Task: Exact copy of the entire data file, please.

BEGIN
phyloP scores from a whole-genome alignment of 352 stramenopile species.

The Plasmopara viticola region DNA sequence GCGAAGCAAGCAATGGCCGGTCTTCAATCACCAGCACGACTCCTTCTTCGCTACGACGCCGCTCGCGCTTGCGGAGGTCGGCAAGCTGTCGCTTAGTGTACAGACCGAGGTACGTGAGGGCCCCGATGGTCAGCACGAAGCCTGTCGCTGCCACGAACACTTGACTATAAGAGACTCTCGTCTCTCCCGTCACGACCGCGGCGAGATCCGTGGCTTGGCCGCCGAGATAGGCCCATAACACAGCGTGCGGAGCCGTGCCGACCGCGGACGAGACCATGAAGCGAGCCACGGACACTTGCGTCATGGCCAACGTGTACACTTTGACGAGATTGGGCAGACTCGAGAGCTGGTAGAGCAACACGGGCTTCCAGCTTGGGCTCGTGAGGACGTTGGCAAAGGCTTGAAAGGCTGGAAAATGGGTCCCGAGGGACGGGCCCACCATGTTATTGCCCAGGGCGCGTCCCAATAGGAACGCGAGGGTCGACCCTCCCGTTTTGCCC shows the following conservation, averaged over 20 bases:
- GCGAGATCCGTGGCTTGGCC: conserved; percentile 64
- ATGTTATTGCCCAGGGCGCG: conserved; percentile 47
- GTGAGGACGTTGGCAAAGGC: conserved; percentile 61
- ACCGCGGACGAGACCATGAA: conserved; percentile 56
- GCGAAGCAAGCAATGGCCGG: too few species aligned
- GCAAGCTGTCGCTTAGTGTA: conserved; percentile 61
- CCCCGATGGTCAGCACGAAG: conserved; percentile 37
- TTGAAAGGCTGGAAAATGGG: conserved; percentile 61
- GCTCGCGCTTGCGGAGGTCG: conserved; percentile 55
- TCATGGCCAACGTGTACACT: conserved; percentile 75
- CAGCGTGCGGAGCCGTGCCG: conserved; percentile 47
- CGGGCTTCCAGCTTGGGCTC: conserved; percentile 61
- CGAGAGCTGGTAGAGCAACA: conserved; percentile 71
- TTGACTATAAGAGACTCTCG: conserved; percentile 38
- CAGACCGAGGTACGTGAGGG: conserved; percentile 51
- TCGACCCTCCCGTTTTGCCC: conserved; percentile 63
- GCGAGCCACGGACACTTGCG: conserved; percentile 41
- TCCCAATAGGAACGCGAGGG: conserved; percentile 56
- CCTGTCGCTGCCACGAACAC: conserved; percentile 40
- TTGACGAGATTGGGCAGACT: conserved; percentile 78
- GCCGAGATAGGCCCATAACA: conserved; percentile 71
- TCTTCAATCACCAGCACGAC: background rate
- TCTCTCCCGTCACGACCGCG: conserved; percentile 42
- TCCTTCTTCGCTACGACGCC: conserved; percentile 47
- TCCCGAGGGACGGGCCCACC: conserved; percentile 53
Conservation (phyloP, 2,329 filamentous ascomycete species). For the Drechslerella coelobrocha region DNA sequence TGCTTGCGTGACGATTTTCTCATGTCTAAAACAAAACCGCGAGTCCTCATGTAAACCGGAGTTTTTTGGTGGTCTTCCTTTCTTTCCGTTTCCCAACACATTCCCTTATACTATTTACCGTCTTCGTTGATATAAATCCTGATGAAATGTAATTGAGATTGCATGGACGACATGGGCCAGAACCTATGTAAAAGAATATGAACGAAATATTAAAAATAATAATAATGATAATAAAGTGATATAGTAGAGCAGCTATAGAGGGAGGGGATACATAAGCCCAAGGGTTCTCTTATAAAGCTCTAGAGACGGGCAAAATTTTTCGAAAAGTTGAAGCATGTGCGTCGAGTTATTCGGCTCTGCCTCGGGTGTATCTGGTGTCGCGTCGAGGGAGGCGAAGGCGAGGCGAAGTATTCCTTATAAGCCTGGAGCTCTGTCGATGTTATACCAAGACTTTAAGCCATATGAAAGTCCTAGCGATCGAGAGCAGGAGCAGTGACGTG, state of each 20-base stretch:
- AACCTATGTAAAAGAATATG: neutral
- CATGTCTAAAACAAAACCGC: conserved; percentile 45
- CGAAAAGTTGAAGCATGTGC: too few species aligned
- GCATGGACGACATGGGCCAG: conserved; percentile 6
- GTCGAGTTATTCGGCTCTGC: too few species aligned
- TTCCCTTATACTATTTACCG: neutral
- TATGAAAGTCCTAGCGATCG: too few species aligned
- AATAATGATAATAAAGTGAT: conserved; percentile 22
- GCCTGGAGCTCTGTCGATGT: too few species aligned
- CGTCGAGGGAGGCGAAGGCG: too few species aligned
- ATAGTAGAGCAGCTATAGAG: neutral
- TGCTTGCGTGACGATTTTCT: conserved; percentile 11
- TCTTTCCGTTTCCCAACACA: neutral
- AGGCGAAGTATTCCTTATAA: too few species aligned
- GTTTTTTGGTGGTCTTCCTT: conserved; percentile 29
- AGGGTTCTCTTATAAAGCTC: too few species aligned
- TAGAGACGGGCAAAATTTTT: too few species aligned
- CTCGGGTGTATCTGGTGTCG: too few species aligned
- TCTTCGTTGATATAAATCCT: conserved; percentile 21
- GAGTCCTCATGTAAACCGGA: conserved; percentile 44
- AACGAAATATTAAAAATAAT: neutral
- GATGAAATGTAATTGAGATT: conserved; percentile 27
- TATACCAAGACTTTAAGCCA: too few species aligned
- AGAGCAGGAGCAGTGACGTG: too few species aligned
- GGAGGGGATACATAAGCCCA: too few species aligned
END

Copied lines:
phyloP scores from a whole-genome alignment of 352 stramenopile species.

The Plasmopara viticola region DNA sequence GCGAAGCAAGCAATGGCCGGTCTTCAATCACCAGCACGACTCCTTCTTCGCTACGACGCCGCTCGCGCTTGCGGAGGTCGGCAAGCTGTCGCTTAGTGTACAGACCGAGGTACGTGAGGGCCCCGATGGTCAGCACGAAGCCTGTCGCTGCCACGAACACTTGACTATAAGAGACTCTCGTCTCTCCCGTCACGACCGCGGCGAGATCCGTGGCTTGGCCGCCGAGATAGGCCCATAACACAGCGTGCGGAGCCGTGCCGACCGCGGACGAGACCATGAAGCGAGCCACGGACACTTGCGTCATGGCCAACGTGTACACTTTGACGAGATTGGGCAGACTCGAGAGCTGGTAGAGCAACACGGGCTTCCAGCTTGGGCTCGTGAGGACGTTGGCAAAGGCTTGAAAGGCTGGAAAATGGGTCCCGAGGGACGGGCCCACCATGTTATTGCCCAGGGCGCGTCCCAATAGGAACGCGAGGGTCGACCCTCCCGTTTTGCCC shows the following conservation, averaged over 20 bases:
- GCGAGATCCGTGGCTTGGCC: conserved; percentile 64
- ATGTTATTGCCCAGGGCGCG: conserved; percentile 47
- GTGAGGACGTTGGCAAAGGC: conserved; percentile 61
- ACCGCGGACGAGACCATGAA: conserved; percentile 56
- GCGAAGCAAGCAATGGCCGG: too few species aligned
- GCAAGCTGTCGCTTAGTGTA: conserved; percentile 61
- CCCCGATGGTCAGCACGAAG: conserved; percentile 37
- TTGAAAGGCTGGAAAATGGG: conserved; percentile 61
- GCTCGCGCTTGCGGAGGTCG: conserved; percentile 55
- TCATGGCCAACGTGTACACT: conserved; percentile 75
- CAGCGTGCGGAGCCGTGCCG: conserved; percentile 47
- CGGGCTTCCAGCTTGGGCTC: conserved; percentile 61
- CGAGAGCTGGTAGAGCAACA: conserved; percentile 71
- TTGACTATAAGAGACTCTCG: conserved; percentile 38
- CAGACCGAGGTACGTGAGGG: conserved; percentile 51
- TCGACCCTCCCGTTTTGCCC: conserved; percentile 63
- GCGAGCCACGGACACTTGCG: conserved; percentile 41
- TCCCAATAGGAACGCGAGGG: conserved; percentile 56
- CCTGTCGCTGCCACGAACAC: conserved; percentile 40
- TTGACGAGATTGGGCAGACT: conserved; percentile 78
- GCCGAGATAGGCCCATAACA: conserved; percentile 71
- TCTTCAATCACCAGCACGAC: background rate
- TCTCTCCCGTCACGACCGCG: conserved; percentile 42
- TCCTTCTTCGCTACGACGCC: conserved; percentile 47
- TCCCGAGGGACGGGCCCACC: conserved; percentile 53
Conservation (phyloP, 2,329 filamentous ascomycete species). For the Drechslerella coelobrocha region DNA sequence TGCTTGCGTGACGATTTTCTCATGTCTAAAACAAAACCGCGAGTCCTCATGTAAACCGGAGTTTTTTGGTGGTCTTCCTTTCTTTCCGTTTCCCAACACATTCCCTTATACTATTTACCGTCTTCGTTGATATAAATCCTGATGAAATGTAATTGAGATTGCATGGACGACATGGGCCAGAACCTATGTAAAAGAATATGAACGAAATATTAAAAATAATAATAATGATAATAAAGTGATATAGTAGAGCAGCTATAGAGGGAGGGGATACATAAGCCCAAGGGTTCTCTTATAAAGCTCTAGAGACGGGCAAAATTTTTCGAAAAGTTGAAGCATGTGCGTCGAGTTATTCGGCTCTGCCTCGGGTGTATCTGGTGTCGCGTCGAGGGAGGCGAAGGCGAGGCGAAGTATTCCTTATAAGCCTGGAGCTCTGTCGATGTTATACCAAGACTTTAAGCCATATGAAAGTCCTAGCGATCGAGAGCAGGAGCAGTGACGTG, state of each 20-base stretch:
- AACCTATGTAAAAGAATATG: neutral
- CATGTCTAAAACAAAACCGC: conserved; percentile 45
- CGAAAAGTTGAAGCATGTGC: too few species aligned
- GCATGGACGACATGGGCCAG: conserved; percentile 6
- GTCGAGTTATTCGGCTCTGC: too few species aligned
- TTCCCTTATACTATTTACCG: neutral
- TATGAAAGTCCTAGCGATCG: too few species aligned
- AATAATGATAATAAAGTGAT: conserved; percentile 22
- GCCTGGAGCTCTGTCGATGT: too few species aligned
- CGTCGAGGGAGGCGAAGGCG: too few species aligned
- ATAGTAGAGCAGCTATAGAG: neutral
- TGCTTGCGTGACGATTTTCT: conserved; percentile 11
- TCTTTCCGTTTCCCAACACA: neutral
- AGGCGAAGTATTCCTTATAA: too few species aligned
- GTTTTTTGGTGGTCTTCCTT: conserved; percentile 29
- AGGGTTCTCTTATAAAGCTC: too few species aligned
- TAGAGACGGGCAAAATTTTT: too few species aligned
- CTCGGGTGTATCTGGTGTCG: too few species aligned
- TCTTCGTTGATATAAATCCT: conserved; percentile 21
- GAGTCCTCATGTAAACCGGA: conserved; percentile 44
- AACGAAATATTAAAAATAAT: neutral
- GATGAAATGTAATTGAGATT: conserved; percentile 27
- TATACCAAGACTTTAAGCCA: too few species aligned
- AGAGCAGGAGCAGTGACGTG: too few species aligned
- GGAGGGGATACATAAGCCCA: too few species aligned